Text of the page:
In her paper published in 2012, Valerie Press (40) describes ‘Brief-Intervention’ as a means of teaching a patient how to use their inhaler by providing verbal and written instruction. This is considered the most basic, least time consuming and most common means by which patients are educated to use their inhaler. This was compared with a more complex and timely strategy named ‘Teach-To-Goal’ (TTG) which “employs instruction followed by patient ‘Teach-Back,’ then repeated iterative cycles of learning and assessment until a skill is mastered.” They showed a significant improvement in inhaler technique by using this TTG strategy, however, this study did not include children. While the Press group described quite a specific method by which to provide TTG training, the essence of the method is in the ‘Teach-Back’ aspect of it. That is, a patient has not proved that they have adequate technique until they have physically demonstrated this back to their instructor.
On analysing the included studies for this scoping review we noted that many of the studies employed a strategy that had elements of ‘Teach-Back’ without explicitly being named ‘Teach-To-Goal’ and so we considered this a primary concept by which inhaler technique could be taught to children. As with the Press paper, the other half of included studies had methods, which were very basic and essentially aligned with her definition of ‘Brief-Intervention’. Root et al (41) and Volerman et al (42) are the only two that mention TTG specifically but neither are in preschool children.
Psychological basis of teach back
There appear to be three key processes at the core of Teach-Back; information retrieval, feedback and ’spaced learning’. In cognitive psychology it is recognised that re-testing and retrieval, as demonstrated by Teach-Back are important to consolidate learning (43). Study and testing form separate memories and this aids retrieval and long- term retention. Disappointingly this was reported nearly 20 years ago and yet poor inhaler technique still persists (44). The provision of feedback helps to expedite and close the learning cycle and it is recognised that feedback-driven metacognition improves ultimate task performance (45). The effectiveness of spaced repetition in creating long-term memories has been experimentally demonstrated in many species showing the value of spaced practice (many short sessions) over massed practice (a single long session) in long-term memory (46, 47). Repeated stimuli separated by timed spaces without stimuli can initiate long-term memory encoding (48).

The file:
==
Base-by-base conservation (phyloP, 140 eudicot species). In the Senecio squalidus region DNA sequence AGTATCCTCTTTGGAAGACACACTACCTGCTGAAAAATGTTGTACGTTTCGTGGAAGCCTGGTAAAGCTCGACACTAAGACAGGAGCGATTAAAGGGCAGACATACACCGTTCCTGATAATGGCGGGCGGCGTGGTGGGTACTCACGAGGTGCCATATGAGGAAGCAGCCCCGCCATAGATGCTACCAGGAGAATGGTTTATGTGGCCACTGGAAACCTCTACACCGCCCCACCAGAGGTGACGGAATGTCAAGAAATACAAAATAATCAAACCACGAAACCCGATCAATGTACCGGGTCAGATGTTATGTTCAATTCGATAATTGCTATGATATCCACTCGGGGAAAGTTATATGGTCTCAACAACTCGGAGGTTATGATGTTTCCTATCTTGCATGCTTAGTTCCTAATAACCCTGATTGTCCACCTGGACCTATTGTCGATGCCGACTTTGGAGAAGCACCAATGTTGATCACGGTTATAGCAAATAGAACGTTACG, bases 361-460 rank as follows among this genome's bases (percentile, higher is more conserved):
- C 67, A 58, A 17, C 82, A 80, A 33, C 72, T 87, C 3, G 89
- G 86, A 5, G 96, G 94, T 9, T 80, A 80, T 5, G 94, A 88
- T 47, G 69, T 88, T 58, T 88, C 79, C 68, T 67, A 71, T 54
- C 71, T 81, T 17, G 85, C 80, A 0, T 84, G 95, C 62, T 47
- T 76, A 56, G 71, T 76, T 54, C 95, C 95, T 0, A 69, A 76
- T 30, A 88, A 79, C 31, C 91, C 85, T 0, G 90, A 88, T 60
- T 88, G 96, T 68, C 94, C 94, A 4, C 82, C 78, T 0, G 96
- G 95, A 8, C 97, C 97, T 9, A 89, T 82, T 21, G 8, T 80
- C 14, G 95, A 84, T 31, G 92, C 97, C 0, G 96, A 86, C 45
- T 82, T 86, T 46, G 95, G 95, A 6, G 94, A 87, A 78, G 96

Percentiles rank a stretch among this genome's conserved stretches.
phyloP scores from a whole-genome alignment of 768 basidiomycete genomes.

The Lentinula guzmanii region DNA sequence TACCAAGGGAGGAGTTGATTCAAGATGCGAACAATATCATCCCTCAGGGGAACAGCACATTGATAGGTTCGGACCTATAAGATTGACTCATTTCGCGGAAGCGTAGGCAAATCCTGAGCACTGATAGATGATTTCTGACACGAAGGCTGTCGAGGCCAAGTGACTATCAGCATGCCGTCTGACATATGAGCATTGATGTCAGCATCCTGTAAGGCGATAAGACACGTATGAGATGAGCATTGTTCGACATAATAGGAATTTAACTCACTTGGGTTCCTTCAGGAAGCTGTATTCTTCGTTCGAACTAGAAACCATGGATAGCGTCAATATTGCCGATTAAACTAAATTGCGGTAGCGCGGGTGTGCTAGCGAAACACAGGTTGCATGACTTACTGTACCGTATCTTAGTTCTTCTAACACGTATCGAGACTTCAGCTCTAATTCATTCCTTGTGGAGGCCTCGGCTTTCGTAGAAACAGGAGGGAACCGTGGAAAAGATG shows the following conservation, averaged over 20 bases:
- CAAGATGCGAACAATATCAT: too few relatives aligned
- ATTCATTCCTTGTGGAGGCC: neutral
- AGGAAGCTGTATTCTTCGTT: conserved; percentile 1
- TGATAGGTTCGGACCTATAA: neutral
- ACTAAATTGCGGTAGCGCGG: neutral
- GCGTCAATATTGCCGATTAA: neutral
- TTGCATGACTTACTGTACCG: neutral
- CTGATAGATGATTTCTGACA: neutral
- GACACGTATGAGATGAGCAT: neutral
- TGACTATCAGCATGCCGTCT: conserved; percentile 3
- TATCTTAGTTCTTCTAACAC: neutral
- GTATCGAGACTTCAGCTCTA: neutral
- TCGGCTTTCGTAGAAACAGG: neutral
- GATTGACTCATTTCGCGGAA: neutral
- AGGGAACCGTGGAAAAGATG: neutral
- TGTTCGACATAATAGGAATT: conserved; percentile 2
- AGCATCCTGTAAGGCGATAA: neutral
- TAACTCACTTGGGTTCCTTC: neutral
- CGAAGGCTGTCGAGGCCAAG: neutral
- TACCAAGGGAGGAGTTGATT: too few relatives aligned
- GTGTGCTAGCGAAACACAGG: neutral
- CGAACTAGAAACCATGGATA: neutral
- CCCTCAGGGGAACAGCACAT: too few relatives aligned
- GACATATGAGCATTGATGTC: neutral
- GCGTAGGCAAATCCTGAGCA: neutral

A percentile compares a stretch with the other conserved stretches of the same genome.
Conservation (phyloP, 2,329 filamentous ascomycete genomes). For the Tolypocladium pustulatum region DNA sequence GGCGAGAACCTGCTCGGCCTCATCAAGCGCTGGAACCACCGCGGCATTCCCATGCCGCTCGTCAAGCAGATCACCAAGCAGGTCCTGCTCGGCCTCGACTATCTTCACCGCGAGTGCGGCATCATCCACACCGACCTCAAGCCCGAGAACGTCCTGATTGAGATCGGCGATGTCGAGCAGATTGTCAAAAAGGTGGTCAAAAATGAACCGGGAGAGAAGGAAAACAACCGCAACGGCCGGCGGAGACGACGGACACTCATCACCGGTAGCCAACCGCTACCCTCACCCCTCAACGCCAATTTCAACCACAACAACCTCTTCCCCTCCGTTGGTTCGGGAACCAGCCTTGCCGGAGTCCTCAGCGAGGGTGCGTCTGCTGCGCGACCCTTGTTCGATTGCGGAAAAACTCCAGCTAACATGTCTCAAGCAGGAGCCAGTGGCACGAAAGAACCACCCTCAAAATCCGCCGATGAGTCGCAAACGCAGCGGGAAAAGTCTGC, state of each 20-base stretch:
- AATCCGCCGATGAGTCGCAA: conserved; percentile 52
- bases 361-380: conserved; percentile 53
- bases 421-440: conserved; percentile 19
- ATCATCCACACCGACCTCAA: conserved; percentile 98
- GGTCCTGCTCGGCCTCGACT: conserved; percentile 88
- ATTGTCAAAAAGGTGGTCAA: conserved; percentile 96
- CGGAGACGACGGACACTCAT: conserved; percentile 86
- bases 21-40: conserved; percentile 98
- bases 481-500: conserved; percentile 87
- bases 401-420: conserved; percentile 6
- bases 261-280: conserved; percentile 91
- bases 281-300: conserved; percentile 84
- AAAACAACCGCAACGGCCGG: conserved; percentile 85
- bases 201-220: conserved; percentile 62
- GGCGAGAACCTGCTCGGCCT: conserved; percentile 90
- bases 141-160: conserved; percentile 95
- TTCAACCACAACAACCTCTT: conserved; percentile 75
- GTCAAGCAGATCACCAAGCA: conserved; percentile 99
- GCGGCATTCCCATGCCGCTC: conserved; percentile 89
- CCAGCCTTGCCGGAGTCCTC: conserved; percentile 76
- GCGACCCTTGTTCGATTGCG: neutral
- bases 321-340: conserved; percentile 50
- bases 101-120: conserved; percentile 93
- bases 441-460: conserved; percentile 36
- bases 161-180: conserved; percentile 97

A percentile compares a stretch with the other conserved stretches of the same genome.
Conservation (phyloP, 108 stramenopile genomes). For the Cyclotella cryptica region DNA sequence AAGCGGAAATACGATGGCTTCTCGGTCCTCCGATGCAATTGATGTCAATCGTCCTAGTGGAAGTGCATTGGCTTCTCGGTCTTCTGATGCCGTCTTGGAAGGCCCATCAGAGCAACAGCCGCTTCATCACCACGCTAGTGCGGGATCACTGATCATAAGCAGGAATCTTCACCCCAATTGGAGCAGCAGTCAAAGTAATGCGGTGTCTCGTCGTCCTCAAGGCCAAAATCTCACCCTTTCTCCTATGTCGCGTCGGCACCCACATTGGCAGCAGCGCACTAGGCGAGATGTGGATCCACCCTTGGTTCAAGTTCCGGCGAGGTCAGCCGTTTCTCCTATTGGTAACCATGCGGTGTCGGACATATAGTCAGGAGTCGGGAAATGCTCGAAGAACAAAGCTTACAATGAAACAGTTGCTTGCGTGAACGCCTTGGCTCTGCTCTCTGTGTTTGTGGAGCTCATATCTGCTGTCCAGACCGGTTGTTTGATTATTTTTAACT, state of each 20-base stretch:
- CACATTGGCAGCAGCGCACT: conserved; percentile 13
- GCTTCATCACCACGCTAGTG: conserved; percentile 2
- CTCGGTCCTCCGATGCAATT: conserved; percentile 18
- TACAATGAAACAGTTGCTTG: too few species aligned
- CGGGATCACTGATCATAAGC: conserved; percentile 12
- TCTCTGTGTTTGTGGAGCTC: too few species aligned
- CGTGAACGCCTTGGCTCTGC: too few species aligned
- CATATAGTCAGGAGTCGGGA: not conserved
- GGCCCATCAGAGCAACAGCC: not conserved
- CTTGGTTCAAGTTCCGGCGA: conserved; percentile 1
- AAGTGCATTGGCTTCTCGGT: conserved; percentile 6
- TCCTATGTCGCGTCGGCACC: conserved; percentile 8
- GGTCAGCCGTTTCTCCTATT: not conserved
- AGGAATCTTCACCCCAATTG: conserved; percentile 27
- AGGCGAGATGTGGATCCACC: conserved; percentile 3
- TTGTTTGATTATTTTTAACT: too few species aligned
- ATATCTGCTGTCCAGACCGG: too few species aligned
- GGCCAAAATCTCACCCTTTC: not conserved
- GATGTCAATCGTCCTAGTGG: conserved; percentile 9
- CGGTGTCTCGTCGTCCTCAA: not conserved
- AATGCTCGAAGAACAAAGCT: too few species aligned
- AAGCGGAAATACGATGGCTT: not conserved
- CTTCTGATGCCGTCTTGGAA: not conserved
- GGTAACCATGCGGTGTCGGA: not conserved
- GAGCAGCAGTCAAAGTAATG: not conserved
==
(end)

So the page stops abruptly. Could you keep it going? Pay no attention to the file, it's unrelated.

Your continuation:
While we split the primary concepts into two mutually exclusive categories, there was overlap within the secondary concepts (i.e. a number of studies used more than one secondary concept). The most common secondary concept, unsurprisingly, was the use of physical demonstration to teach inhaler technique to children. However, this was often supplemented or enhanced by other secondary concepts such as the use of inhaler devices, videos, written instructions or by performing the demonstration remotely (via video-call).
On further analysis of the different means of using videos, some of the studies used a standard video (i.e. the same instructional video shown to all participants) while others developed ‘bespoke’ videos tailored to the patients specific learning needs.
There were a number of studies which used a device. These were mostly in the form of a simple placebo or a peak flow attachment which was used to train the user to the achieve adequate flow required to use DPIs (and were therefore device- specific). There was an ‘incentive’ device named the Funhaler (30) that facilitated an improvement in inhaler technique for very young children with the benefit plateauing by 4 years old.
It was interesting that the use of remotely directly observed therapy (using video calls) had actually been studied 20 years ago (49, 50) but has been enhanced with improving technology over the years as seen in the Shields paper from 2017 (37).
‘Precision medicine’ has become a buzzword within medicine. The European Respiratory Journal have provided their definition within the context of asthma focusing on the stratification of patients (51). The application of precision medicine within asthma mostly focuses on the heterogeneity of the patients and their response to specific treatments (corticosteroids and biologics etc). The same approach should therefore be used when determining how best to teach these patients how to use their inhaler device.
For example, TTG (41, 42) is a type of precision medicine as the teacher's feedback is tailored to that specific patient's needs. The paper by Carpenter et al (52) regarding use of video cartoons is a perfect example where the cartoon made is bespoke to that specific child.
We acknowledge that this study has been limited to those publications in the English language; however, the broad nature of the research question still allows us to capture a significant proportion of the available literature.